Tyson recognized for corporate responsibility
February 5, 2013
by Meat&Poultry Staff
SPRINGDALE, Ark. – The Global Reporting Initiative (GRI) gave high marks to Tyson Foods, Inc. for the company’s latest corporate social responsibility report.
The latest report from Springdale, Ark.-based Tyson is the first to receive the GRI’s Application Level A, which represents a high degree of disclosure and transparency in sustainability reporting, according to the company.
“For us, sustainability is about trying to do the right thing in everything we do,” said Donnie Smith, president and CEO of Tyson Foods. “It’s fundamental to our core values, cuts across every aspect of our business, and supports our mission of making great food and making a difference.”
Key accomplishments outlined in the report include:
• Animal well-being: In 2012 Tyson launched FarmCheck, a program to audit animal handling and welfare at the company’s independent suppliers.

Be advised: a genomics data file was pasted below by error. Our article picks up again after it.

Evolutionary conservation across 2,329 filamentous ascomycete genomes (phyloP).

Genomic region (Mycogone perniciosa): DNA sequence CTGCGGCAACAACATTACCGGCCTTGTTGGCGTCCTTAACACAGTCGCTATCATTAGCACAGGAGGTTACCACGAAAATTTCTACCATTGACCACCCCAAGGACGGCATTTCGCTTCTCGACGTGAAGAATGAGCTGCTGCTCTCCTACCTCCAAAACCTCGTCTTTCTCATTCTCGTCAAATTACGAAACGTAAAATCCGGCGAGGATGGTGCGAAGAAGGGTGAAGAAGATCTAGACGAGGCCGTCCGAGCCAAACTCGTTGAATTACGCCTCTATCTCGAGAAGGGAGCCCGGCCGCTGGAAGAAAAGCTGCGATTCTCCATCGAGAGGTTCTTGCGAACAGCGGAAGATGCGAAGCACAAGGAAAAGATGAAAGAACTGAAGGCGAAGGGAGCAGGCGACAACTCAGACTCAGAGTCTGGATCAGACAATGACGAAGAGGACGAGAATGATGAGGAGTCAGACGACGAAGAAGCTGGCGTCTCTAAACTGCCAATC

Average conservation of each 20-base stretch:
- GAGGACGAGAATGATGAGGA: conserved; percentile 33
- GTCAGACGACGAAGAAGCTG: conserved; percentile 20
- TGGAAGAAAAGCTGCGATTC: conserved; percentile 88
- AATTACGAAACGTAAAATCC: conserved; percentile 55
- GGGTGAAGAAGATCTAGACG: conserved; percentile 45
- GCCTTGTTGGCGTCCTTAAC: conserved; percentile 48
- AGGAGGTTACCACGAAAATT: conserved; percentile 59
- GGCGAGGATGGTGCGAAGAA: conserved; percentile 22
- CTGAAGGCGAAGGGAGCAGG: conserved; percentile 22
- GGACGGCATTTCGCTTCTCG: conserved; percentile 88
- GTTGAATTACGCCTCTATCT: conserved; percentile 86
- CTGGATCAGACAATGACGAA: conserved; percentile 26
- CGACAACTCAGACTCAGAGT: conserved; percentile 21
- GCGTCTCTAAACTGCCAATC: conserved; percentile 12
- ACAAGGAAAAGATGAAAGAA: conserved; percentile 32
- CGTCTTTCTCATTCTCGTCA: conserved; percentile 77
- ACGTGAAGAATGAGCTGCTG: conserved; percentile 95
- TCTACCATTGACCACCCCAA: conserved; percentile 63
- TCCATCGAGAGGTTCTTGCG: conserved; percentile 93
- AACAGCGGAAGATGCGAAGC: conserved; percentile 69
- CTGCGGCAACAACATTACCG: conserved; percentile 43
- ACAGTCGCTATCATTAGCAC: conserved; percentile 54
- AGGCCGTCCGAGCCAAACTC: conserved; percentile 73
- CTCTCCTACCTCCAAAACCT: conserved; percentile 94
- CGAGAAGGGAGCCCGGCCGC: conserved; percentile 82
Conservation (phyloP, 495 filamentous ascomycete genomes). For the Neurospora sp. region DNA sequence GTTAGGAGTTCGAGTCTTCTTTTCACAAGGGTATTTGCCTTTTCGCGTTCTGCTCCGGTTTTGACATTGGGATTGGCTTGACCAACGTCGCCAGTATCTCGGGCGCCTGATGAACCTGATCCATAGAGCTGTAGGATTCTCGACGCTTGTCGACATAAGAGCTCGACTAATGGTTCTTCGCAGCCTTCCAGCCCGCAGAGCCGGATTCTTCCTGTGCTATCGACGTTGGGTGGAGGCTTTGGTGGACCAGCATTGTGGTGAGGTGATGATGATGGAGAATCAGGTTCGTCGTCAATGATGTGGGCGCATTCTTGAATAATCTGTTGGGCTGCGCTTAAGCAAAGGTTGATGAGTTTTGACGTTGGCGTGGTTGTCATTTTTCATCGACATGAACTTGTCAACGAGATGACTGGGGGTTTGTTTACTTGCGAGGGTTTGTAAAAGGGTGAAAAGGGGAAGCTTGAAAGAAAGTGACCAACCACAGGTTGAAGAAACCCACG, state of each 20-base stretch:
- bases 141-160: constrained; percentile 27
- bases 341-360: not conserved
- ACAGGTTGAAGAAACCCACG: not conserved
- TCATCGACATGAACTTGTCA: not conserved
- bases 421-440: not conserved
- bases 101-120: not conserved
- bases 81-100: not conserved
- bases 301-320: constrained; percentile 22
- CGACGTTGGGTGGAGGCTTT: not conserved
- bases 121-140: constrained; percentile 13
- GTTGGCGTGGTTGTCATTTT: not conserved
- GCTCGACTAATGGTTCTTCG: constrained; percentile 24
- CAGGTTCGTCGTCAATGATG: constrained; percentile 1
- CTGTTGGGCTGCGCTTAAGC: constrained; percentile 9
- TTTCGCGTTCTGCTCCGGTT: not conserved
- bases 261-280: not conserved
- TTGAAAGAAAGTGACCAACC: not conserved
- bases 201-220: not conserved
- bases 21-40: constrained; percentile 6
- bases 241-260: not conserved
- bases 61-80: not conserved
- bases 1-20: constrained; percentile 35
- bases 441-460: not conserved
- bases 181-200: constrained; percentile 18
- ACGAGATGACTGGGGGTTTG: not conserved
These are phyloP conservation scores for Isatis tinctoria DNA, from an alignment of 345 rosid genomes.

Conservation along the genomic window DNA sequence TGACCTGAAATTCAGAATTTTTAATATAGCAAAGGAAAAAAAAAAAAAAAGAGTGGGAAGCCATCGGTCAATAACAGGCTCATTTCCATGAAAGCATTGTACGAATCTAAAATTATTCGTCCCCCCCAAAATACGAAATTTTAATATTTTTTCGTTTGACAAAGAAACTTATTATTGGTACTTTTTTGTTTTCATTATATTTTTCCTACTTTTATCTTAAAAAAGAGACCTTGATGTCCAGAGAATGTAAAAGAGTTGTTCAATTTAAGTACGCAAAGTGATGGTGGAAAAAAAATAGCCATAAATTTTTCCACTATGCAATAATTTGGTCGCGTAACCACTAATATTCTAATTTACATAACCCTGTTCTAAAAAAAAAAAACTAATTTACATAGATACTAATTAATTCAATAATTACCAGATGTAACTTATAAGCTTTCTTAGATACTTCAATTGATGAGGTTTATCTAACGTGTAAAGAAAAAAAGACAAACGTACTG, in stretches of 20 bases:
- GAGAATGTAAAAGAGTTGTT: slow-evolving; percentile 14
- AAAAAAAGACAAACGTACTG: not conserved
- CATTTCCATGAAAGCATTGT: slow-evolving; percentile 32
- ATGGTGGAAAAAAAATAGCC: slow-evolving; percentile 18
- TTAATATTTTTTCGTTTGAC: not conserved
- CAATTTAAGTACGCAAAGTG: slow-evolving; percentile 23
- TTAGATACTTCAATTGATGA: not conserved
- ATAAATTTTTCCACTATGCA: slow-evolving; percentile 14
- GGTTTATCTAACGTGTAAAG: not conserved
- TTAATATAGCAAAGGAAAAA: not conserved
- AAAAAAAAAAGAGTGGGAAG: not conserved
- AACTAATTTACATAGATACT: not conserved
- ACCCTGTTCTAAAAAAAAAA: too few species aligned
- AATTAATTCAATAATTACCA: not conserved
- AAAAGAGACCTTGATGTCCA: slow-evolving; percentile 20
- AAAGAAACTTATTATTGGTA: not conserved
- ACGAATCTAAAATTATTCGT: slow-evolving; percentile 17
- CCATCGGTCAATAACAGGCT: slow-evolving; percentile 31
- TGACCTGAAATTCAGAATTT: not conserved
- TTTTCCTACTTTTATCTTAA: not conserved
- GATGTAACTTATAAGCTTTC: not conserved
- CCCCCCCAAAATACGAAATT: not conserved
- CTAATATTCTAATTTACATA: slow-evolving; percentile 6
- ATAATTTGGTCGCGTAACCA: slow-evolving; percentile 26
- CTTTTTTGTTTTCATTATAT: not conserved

• Water and fuel conservation: Since 2004, Tyson has cut water consumption by nearly 11 percent. The company continues to work with the Univ. of Arkansas on ways to make additional reductions. Through efforts to improve fuel efficiency and reduce emissions, the company has eliminated more than 145 million over-the-road truck miles since 2011.
• Nutrition: In 2012 Tyson launched nine new products that meet updated nutritional standards for school meals. These foods feature lower fat and sodium content and eliminate food allergens.
• Hunger and disaster relief: Since 2010 Tyson donated more than 18 million lbs. of food, valued at $23 million, to nonprofit hunger relief agencies across the US. The company also launched the “Meals that Matter” mobile disaster relief supply unit, which was first used in New Jersey and New York following Hurricane Sandy.
• Charitable giving: Tyson has donated $10 million to support education, health and human services, families and the environment since 2010.
“With the global population surpassing the 7 billion mark, the food industry’s greatest challenge is to help feed the world,” Smith said. “But it’s not enough just to fill mouths. Creating access to a steady, nutritious diet for people across the globe requires partnerships throughout the food chain that are built on sustainable, modern agricultural and ethical business practices.”